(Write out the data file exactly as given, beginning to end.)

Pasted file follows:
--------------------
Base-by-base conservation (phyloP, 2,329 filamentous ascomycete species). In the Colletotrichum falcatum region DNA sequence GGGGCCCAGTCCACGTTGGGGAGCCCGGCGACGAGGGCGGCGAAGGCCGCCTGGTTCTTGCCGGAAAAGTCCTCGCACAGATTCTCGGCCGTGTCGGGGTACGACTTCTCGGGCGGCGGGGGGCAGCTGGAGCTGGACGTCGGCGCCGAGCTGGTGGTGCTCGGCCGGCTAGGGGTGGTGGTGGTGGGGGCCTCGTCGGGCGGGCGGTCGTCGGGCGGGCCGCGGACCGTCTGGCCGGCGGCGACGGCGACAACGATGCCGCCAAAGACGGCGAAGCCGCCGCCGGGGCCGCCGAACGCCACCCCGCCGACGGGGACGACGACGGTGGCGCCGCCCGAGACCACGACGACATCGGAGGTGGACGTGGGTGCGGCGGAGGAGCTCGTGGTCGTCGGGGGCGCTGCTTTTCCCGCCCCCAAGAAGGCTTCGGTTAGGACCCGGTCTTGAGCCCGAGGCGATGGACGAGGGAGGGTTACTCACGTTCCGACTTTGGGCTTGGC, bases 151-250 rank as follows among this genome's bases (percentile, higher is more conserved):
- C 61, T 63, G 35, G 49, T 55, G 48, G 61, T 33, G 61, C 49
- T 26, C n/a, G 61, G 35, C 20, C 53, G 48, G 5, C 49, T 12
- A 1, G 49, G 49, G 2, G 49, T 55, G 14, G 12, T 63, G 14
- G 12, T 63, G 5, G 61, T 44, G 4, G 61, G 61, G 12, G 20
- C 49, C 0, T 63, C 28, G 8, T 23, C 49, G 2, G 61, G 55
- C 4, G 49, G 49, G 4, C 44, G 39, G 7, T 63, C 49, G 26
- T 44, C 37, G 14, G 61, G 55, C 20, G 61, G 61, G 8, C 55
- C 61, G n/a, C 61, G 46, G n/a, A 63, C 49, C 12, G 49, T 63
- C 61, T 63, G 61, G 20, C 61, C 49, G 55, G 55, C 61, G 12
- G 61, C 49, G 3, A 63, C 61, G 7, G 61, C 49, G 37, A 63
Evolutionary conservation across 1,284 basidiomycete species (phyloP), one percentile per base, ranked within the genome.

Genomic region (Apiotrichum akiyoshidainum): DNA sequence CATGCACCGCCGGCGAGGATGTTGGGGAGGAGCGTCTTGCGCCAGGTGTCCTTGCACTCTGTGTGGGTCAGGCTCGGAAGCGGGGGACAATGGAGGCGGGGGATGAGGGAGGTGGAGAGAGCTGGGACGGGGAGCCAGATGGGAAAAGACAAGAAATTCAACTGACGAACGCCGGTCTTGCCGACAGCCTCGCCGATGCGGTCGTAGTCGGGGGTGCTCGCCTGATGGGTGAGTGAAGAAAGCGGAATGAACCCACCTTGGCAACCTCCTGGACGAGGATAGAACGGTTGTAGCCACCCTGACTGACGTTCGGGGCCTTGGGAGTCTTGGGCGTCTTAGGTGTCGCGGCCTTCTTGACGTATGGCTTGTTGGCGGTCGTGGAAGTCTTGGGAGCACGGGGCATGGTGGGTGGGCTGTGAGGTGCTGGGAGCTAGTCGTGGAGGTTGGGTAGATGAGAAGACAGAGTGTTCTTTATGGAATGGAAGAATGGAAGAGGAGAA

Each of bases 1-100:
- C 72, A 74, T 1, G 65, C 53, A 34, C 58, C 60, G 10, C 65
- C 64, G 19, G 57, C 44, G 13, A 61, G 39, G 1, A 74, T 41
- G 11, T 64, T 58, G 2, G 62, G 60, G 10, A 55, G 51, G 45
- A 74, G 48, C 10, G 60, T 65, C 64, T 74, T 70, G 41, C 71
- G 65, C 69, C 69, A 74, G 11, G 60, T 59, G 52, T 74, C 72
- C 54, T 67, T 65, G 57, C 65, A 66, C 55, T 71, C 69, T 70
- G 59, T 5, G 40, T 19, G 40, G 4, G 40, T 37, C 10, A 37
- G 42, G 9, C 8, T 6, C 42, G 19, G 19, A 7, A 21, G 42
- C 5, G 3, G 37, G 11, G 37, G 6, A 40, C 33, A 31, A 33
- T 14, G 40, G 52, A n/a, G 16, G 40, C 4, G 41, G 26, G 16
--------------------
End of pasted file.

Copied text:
Base-by-base conservation (phyloP, 2,329 filamentous ascomycete species). In the Colletotrichum falcatum region DNA sequence GGGGCCCAGTCCACGTTGGGGAGCCCGGCGACGAGGGCGGCGAAGGCCGCCTGGTTCTTGCCGGAAAAGTCCTCGCACAGATTCTCGGCCGTGTCGGGGTACGACTTCTCGGGCGGCGGGGGGCAGCTGGAGCTGGACGTCGGCGCCGAGCTGGTGGTGCTCGGCCGGCTAGGGGTGGTGGTGGTGGGGGCCTCGTCGGGCGGGCGGTCGTCGGGCGGGCCGCGGACCGTCTGGCCGGCGGCGACGGCGACAACGATGCCGCCAAAGACGGCGAAGCCGCCGCCGGGGCCGCCGAACGCCACCCCGCCGACGGGGACGACGACGGTGGCGCCGCCCGAGACCACGACGACATCGGAGGTGGACGTGGGTGCGGCGGAGGAGCTCGTGGTCGTCGGGGGCGCTGCTTTTCCCGCCCCCAAGAAGGCTTCGGTTAGGACCCGGTCTTGAGCCCGAGGCGATGGACGAGGGAGGGTTACTCACGTTCCGACTTTGGGCTTGGC, bases 151-250 rank as follows among this genome's bases (percentile, higher is more conserved):
- C 61, T 63, G 35, G 49, T 55, G 48, G 61, T 33, G 61, C 49
- T 26, C n/a, G 61, G 35, C 20, C 53, G 48, G 5, C 49, T 12
- A 1, G 49, G 49, G 2, G 49, T 55, G 14, G 12, T 63, G 14
- G 12, T 63, G 5, G 61, T 44, G 4, G 61, G 61, G 12, G 20
- C 49, C 0, T 63, C 28, G 8, T 23, C 49, G 2, G 61, G 55
- C 4, G 49, G 49, G 4, C 44, G 39, G 7, T 63, C 49, G 26
- T 44, C 37, G 14, G 61, G 55, C 20, G 61, G 61, G 8, C 55
- C 61, G n/a, C 61, G 46, G n/a, A 63, C 49, C 12, G 49, T 63
- C 61, T 63, G 61, G 20, C 61, C 49, G 55, G 55, C 61, G 12
- G 61, C 49, G 3, A 63, C 61, G 7, G 61, C 49, G 37, A 63
Evolutionary conservation across 1,284 basidiomycete species (phyloP), one percentile per base, ranked within the genome.

Genomic region (Apiotrichum akiyoshidainum): DNA sequence CATGCACCGCCGGCGAGGATGTTGGGGAGGAGCGTCTTGCGCCAGGTGTCCTTGCACTCTGTGTGGGTCAGGCTCGGAAGCGGGGGACAATGGAGGCGGGGGATGAGGGAGGTGGAGAGAGCTGGGACGGGGAGCCAGATGGGAAAAGACAAGAAATTCAACTGACGAACGCCGGTCTTGCCGACAGCCTCGCCGATGCGGTCGTAGTCGGGGGTGCTCGCCTGATGGGTGAGTGAAGAAAGCGGAATGAACCCACCTTGGCAACCTCCTGGACGAGGATAGAACGGTTGTAGCCACCCTGACTGACGTTCGGGGCCTTGGGAGTCTTGGGCGTCTTAGGTGTCGCGGCCTTCTTGACGTATGGCTTGTTGGCGGTCGTGGAAGTCTTGGGAGCACGGGGCATGGTGGGTGGGCTGTGAGGTGCTGGGAGCTAGTCGTGGAGGTTGGGTAGATGAGAAGACAGAGTGTTCTTTATGGAATGGAAGAATGGAAGAGGAGAA

Each of bases 1-100:
- C 72, A 74, T 1, G 65, C 53, A 34, C 58, C 60, G 10, C 65
- C 64, G 19, G 57, C 44, G 13, A 61, G 39, G 1, A 74, T 41
- G 11, T 64, T 58, G 2, G 62, G 60, G 10, A 55, G 51, G 45
- A 74, G 48, C 10, G 60, T 65, C 64, T 74, T 70, G 41, C 71
- G 65, C 69, C 69, A 74, G 11, G 60, T 59, G 52, T 74, C 72
- C 54, T 67, T 65, G 57, C 65, A 66, C 55, T 71, C 69, T 70
- G 59, T 5, G 40, T 19, G 40, G 4, G 40, T 37, C 10, A 37
- G 42, G 9, C 8, T 6, C 42, G 19, G 19, A 7, A 21, G 42
- C 5, G 3, G 37, G 11, G 37, G 6, A 40, C 33, A 31, A 33
- T 14, G 40, G 52, A n/a, G 16, G 40, C 4, G 41, G 26, G 16